+0
Hello.
I have came across two uses of will that seems interchangeable: willingness to do something (offer) and a decision made at the moment of speaking, so
Do you consider these sentences as an offer or as a decision made at the moment of speaking?

A: The phone is ringing.
B: I'll get it.

A: This bag is heavy.
B: I'll carry it for you.
Comments  
If I may give my opinion, I think that both examples are correct.

Sextus
You are absolutely correct. Both examples show how the ideas of offering (expressing willingness) and of deciding spontaneously to make the offer coalesce into a single kind of usage of "will".
On the other hand, sometimes we say (spontaneously) "I'll do it" not out of willingness or out of a desire to offer our services, but rather out of frustration in a situation where no one seems able to decide how 'it' is going to get done! Then, it's like "I'll do it, (or it won't get done)"!

CJ
Students: Are you brave enough to let our tutors analyse your pronunciation?
Latin, I have a feeling that these two examples are not getting at the difference between the two uses that interest you here. Both of your examples relate more to making an offer; (of course, one must first decide to make such an offer). It seems, however, when using will in the sense of 'a decision made at the moment' (I don't quite know where you found that particular definition), it may be referring to 'willing something to happen'. That is to say, by the force of one's determination, (the power of the will), an action is to be accomplished.
Davkett It seems, however, when using will in the sense of 'a decision made at the moment' (I don't quite know where you found that particular definition), it may be referring to 'willing something to happen'.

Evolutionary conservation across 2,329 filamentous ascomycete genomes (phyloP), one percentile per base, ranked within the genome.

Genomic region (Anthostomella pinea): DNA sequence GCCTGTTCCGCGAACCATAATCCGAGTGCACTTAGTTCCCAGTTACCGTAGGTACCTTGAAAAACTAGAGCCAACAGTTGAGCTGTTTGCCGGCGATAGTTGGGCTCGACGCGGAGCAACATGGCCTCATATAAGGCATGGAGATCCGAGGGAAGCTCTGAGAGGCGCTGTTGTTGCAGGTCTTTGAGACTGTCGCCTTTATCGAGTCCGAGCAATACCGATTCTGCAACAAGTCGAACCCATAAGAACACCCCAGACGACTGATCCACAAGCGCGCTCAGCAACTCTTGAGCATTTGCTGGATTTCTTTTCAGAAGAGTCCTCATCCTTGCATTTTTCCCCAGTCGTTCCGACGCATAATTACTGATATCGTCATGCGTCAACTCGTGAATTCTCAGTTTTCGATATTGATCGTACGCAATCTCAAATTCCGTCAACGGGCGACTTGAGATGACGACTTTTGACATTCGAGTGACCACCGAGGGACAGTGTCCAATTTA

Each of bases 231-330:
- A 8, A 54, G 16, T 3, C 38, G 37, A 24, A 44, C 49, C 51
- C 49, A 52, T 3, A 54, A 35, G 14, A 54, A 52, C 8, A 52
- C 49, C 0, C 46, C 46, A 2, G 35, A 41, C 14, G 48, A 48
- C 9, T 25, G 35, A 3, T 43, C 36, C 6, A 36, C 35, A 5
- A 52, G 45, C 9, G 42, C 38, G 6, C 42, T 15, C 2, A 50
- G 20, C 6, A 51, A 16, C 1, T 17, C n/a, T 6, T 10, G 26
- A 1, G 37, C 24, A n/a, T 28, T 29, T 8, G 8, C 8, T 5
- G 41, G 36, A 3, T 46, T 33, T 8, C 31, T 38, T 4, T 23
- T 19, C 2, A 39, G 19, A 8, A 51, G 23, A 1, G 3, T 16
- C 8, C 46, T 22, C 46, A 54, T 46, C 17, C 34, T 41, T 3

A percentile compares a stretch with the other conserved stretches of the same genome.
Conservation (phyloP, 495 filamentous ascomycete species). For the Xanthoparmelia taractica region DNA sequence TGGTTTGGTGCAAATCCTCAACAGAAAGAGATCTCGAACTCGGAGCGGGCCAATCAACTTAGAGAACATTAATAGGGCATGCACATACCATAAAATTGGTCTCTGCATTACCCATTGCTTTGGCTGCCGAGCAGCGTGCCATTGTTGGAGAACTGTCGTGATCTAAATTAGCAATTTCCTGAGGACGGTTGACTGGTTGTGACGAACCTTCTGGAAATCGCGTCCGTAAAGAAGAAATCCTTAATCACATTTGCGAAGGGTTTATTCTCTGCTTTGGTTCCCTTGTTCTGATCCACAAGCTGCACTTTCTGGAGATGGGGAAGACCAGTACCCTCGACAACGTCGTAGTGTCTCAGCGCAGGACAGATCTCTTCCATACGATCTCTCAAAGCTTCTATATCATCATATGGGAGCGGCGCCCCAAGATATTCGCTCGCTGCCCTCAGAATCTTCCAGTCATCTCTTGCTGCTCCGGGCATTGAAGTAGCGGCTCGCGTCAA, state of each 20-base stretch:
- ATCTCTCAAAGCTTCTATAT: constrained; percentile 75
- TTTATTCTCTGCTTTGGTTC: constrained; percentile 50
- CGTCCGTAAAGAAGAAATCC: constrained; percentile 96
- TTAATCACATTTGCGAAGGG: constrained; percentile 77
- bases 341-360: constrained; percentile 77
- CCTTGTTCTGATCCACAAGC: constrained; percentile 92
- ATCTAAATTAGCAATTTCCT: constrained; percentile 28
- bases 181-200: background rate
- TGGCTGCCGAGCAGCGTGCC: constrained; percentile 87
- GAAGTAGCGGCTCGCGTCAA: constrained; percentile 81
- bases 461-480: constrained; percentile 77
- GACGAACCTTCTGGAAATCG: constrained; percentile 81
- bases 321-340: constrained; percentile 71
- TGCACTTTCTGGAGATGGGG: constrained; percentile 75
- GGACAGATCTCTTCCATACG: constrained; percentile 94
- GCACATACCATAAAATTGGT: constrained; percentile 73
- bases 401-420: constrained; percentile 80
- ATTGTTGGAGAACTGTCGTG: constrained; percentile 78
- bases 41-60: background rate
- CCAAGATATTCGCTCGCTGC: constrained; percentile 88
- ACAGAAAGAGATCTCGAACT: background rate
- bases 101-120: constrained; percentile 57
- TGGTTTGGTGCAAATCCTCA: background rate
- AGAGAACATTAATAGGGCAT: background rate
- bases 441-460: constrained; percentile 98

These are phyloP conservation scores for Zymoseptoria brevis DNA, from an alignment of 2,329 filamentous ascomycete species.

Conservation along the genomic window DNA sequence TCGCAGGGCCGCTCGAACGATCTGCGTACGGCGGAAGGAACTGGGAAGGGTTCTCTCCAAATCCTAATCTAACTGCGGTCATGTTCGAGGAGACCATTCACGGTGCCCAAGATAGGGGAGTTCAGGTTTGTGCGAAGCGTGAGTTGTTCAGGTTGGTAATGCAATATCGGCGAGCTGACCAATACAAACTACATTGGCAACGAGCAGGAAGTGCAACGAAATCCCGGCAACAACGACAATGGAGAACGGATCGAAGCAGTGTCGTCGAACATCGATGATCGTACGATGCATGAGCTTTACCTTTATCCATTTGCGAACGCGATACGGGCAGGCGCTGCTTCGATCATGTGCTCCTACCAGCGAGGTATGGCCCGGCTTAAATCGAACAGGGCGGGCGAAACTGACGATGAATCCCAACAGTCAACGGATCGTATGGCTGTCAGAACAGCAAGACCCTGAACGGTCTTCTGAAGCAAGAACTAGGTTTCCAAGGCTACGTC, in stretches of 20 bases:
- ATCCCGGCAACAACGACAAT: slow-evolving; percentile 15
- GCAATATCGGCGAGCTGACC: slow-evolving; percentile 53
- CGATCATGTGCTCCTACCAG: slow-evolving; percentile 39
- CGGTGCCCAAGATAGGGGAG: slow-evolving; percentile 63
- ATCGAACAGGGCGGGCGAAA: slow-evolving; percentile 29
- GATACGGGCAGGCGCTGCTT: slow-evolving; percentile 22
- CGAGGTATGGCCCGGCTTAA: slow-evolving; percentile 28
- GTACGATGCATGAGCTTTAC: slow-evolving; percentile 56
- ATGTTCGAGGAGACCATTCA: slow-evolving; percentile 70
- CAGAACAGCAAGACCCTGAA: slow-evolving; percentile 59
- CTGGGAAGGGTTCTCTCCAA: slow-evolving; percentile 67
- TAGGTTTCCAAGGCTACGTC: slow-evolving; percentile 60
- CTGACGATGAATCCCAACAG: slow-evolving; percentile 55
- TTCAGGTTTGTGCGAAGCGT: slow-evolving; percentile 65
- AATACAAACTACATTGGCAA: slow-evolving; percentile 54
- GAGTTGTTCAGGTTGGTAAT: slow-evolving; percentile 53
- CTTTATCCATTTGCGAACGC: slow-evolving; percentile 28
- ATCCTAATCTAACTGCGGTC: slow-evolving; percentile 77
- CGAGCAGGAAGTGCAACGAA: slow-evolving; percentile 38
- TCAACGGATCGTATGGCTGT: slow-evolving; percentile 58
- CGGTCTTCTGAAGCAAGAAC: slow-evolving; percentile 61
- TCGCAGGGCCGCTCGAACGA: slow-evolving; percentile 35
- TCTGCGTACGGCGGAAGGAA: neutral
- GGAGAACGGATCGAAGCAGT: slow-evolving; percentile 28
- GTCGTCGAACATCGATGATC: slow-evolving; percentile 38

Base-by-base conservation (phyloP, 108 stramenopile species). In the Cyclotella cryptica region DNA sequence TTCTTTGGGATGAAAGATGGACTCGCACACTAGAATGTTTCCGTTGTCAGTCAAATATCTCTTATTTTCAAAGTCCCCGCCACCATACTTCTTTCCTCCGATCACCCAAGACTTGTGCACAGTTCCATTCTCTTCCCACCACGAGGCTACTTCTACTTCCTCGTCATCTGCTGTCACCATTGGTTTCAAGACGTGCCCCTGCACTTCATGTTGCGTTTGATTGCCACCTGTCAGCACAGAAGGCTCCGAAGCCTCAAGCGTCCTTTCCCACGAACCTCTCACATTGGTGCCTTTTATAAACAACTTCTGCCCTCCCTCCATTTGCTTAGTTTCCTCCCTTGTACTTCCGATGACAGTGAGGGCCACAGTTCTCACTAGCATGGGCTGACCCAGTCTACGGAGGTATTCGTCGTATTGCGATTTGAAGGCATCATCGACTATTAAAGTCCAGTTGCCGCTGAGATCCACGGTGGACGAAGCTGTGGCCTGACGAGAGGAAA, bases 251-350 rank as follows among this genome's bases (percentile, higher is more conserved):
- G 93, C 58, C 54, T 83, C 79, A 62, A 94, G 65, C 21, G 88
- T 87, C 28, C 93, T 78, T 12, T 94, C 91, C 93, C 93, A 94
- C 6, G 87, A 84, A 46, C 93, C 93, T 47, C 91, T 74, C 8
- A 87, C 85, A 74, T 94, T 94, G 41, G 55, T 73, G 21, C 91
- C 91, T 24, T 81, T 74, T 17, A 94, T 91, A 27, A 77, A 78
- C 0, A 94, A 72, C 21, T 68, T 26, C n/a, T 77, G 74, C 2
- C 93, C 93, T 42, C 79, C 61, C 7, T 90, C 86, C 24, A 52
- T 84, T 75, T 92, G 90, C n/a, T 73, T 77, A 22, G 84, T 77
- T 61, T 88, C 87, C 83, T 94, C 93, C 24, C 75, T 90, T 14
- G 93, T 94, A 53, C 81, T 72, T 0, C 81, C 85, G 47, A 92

When I formally studied English, I read and was told that this use of "will" is identified as "instant decision", in contrast to a decision one has already made. In this case one should employ "going to".

Sextus
DavkettLatin, I have a feeling that these two examples are not getting at the difference between the two uses that interest you here.
Yes, maybe the examples overlap each other. Now, do you think these make it more clear this subject?

I'll lend you some money. (offer, not decision)

These trousers are perfect. I'll take them. (decision)
Teachers: We supply a list of EFL job vacancies
OK. I think, from these new examples, that I understand your point better. One is propositional, the other decisive. I wonder if this sort of difference is as much in the inflection of the voice as it might be in the larger context of the sentence.

Example:

I will lend you some money.
I will lend you some money.